It was a surprise and disappointment to recently to see where the jail has now restricted booking status.
Meaning, sadly, some people who should go to jail, aren’t. I thought once we built the new jail, those days were behind us — at least in my lifetime. But here we are.
The other surprising fact was why it was restricted: lack of staffing. There was a time when public jobs like this were considered pretty attractive and drew lots of candidates. I guess times have changed there, too. And that was back when the jail was very old and the pay wasn’t great, either. But neither is true today.
Before the jail you see today, there was an old “new jail” mandated by the state to modernize it. Actually the idea wasn’t bad, but those who made all the decisions really didn’t think it through. That sounds familiar today as well, in far too many areas of our lives. Costs to just live here continue to go up and there is just never enough money in government if you ask them.
Back then, when the state mandated the new old jail, they surveyed the county jails, determined what was needed, and promptly failed to pay for it because they missed the mark on cost. Nothing new these days: If they want it, they typically lowball it.
And so they acted surprised when their demands far exceeded the costs they predicted. As a result, the “study” they compiled and spent money on — our money — went out the window.
They built jails that, despite their requirements, were inadequate. But they added the caveat that the jail population they arbitrarily determined (in my opinion) couldn’t be exceeded under the law. So we got a jail that held the same number of inmates as the old. That was their 20-year plan.
Meanwhile, the state Legislature continued to make new laws that mandated county jail time. DUIs, suspended drivers licenses, domestic violence sentences increased, while changing sentencing laws to keep people who used to go to prison inside county jails. Promises to pay for that also never materialized until counties sued for the unfunded mandates. Even then, it didn’t cover the added costs counties had to deal with.
In the meantime, jails were full, and warrants piled up as the jail status rarely allowed them to be booked, with a few exceptions. To be fair, the counties could have added money and built more beds, but most (if not all) didn’t. So the old new jail opened near capacity, restricted bookings and until the law that created it sunset, that’s what we lived with.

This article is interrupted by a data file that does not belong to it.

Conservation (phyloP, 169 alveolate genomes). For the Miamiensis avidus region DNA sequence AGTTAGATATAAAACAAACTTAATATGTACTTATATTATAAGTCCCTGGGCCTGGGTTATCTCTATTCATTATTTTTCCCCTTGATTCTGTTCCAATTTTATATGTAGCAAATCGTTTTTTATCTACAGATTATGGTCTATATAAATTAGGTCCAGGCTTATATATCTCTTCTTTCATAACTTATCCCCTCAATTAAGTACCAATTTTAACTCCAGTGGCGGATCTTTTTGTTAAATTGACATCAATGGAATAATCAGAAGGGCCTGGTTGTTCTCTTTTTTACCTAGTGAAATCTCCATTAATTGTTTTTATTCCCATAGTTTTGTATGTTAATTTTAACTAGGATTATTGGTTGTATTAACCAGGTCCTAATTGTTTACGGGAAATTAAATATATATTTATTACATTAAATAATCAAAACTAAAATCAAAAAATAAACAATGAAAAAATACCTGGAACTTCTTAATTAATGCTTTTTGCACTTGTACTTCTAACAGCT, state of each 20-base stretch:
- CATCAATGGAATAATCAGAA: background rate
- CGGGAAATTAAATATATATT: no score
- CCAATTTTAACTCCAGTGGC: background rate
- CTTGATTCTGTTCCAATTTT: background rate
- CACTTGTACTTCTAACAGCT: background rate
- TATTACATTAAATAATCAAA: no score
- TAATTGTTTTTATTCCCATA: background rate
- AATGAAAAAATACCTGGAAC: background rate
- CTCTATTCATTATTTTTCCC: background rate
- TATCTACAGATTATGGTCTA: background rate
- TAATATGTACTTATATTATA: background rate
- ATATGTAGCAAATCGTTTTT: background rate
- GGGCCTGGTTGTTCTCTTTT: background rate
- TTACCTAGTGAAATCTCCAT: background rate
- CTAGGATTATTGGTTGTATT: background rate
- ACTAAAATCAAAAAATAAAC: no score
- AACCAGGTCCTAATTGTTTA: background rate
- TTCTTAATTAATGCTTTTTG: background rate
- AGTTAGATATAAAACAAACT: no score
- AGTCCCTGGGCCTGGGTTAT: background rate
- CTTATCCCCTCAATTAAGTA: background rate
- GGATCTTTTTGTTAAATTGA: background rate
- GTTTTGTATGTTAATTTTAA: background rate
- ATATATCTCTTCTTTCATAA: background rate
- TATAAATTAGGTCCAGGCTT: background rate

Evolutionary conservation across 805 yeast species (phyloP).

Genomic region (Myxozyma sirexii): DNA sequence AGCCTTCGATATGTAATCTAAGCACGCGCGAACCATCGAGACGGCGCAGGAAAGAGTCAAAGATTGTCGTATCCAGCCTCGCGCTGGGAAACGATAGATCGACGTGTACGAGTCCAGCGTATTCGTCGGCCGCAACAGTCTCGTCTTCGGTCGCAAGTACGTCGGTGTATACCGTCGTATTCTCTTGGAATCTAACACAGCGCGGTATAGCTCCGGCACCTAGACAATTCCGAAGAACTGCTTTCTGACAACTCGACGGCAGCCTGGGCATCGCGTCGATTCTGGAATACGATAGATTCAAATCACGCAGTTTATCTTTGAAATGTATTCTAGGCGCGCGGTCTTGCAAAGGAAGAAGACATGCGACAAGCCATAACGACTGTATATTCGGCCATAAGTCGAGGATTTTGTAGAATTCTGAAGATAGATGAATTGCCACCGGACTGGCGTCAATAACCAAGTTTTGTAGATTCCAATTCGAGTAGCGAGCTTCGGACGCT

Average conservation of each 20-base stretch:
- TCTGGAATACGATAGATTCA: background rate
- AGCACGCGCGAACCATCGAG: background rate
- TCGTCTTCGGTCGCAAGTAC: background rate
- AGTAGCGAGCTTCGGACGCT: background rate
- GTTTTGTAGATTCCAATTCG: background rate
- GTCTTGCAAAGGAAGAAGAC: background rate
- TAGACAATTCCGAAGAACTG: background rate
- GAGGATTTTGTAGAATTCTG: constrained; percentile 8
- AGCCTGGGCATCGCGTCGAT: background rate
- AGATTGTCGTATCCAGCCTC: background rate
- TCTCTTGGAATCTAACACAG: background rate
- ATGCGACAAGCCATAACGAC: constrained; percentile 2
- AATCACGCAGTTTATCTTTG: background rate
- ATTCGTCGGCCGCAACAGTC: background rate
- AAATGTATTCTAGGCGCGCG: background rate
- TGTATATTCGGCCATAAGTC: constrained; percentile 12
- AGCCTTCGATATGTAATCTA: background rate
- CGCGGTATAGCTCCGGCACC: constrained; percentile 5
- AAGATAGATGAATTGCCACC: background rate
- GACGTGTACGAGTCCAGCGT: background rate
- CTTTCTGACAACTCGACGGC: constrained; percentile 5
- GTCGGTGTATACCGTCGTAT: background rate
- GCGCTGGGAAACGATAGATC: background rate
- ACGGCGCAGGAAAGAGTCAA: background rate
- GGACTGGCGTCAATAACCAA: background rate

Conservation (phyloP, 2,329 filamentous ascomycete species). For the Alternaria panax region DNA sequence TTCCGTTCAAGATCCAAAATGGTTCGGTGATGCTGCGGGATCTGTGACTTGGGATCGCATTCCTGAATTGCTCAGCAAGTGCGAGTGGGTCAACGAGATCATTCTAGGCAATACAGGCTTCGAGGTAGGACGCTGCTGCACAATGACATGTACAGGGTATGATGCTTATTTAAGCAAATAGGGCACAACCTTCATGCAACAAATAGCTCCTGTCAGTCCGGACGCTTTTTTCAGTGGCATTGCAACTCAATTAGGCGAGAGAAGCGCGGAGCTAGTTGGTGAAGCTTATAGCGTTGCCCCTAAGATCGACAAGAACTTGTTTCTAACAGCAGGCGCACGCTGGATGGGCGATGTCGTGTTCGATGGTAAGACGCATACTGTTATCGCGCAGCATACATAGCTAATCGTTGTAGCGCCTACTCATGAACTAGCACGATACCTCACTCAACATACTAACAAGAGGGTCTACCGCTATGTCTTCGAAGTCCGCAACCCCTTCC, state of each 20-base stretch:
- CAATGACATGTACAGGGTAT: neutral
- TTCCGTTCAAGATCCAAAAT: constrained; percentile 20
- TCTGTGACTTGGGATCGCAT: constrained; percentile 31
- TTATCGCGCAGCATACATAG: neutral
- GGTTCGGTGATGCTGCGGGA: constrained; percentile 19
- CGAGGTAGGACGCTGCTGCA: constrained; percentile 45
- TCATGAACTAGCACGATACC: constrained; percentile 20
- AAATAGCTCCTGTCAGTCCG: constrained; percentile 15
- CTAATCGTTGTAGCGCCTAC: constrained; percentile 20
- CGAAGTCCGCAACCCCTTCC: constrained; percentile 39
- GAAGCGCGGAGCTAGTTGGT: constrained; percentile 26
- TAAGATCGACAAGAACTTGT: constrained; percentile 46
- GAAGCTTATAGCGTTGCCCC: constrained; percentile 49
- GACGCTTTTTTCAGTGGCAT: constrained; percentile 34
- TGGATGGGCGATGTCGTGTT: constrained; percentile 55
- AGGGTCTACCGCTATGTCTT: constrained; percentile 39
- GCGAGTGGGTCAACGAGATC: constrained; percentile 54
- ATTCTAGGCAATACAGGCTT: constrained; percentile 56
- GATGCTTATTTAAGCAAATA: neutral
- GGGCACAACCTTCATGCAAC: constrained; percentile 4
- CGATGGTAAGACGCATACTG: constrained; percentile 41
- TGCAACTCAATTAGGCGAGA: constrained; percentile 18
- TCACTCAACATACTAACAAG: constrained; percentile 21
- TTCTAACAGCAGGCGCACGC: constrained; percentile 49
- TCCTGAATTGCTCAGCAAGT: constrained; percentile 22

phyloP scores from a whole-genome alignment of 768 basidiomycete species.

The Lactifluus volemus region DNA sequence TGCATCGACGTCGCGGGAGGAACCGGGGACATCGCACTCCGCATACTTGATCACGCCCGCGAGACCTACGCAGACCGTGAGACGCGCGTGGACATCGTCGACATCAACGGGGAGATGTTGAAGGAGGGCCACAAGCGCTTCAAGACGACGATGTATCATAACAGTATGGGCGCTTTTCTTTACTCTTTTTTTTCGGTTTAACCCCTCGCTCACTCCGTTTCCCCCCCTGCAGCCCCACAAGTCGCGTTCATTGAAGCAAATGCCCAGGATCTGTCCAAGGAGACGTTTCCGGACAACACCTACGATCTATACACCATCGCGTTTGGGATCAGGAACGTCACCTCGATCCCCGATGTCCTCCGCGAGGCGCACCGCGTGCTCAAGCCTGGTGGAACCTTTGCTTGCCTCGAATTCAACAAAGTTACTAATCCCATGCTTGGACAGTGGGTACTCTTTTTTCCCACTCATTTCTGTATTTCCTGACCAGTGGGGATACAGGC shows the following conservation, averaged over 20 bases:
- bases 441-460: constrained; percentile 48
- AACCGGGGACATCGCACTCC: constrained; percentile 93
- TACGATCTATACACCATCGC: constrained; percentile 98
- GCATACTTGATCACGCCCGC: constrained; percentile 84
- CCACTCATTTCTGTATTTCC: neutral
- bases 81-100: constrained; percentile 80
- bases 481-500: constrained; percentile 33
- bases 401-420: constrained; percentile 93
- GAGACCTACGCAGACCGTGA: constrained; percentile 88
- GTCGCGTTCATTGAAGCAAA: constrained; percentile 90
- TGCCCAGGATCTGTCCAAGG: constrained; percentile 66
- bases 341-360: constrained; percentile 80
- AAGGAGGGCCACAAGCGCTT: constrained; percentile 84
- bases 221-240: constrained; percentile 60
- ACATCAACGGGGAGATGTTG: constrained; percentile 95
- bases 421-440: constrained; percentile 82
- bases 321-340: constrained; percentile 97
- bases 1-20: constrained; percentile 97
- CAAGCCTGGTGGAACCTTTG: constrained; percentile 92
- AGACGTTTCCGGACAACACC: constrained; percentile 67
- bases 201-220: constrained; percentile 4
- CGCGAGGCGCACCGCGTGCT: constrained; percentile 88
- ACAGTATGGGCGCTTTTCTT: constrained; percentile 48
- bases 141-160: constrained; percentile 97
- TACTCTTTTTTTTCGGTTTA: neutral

And it was frustrating for everyone.
After the law sunset and I became sheriff, I decided to remove restrictions and see what happened; for a while, it worked fine.
Eventually, we knew we needed more space and, with the HIV issues, tuberculosis, mental health issues, drug addiction and all the rest, we also needed better medical space. The need for space was the impetus for the quonset hut in the parking lot which wasn’t pretty but functioned well for a time. We also used a floor in the courthouse annex as a minimum security that also had limits, but helped with a certain kind of inmate.
But both of those were inadequate as long-term solutions.
So after a long process involving stakeholders, we asked voters to pass a tax to fund it. Part of that process, perhaps the most important part, was having people not affiliated with me or the sheriff’s office, look for ways to avoid the tax, if possible. Once the need was determined, they were asked how we should pay for it? Thus, the educating of local voters began.
It was some time before we put it on the ballot for voters to consider. Lewis County thankfully supported it. Which brings me to the recently failed 911 tax; I don’t think they took enough time to educate a pretty savvy voter before the vote (in my opinion).
I’m certain I’m not alone in saying we want a solid 911 center and, as I age, I want one that functions well. But I don’t think enough time was spent preparing people about why the tax was needed and, specifically, what it would fund. I’m sure it didn’t help that inflation, gas, food, property taxes and all the rest are happening as well. I know I choked at my property assessment.
It didn’t pass, but there is still a need to update the system somehow and I’d like to know more.
John McCroskey was Lewis County sheriff from 1995 to 2005. He lives outside Chehalis and can be contacted at firstname.lastname@example.org.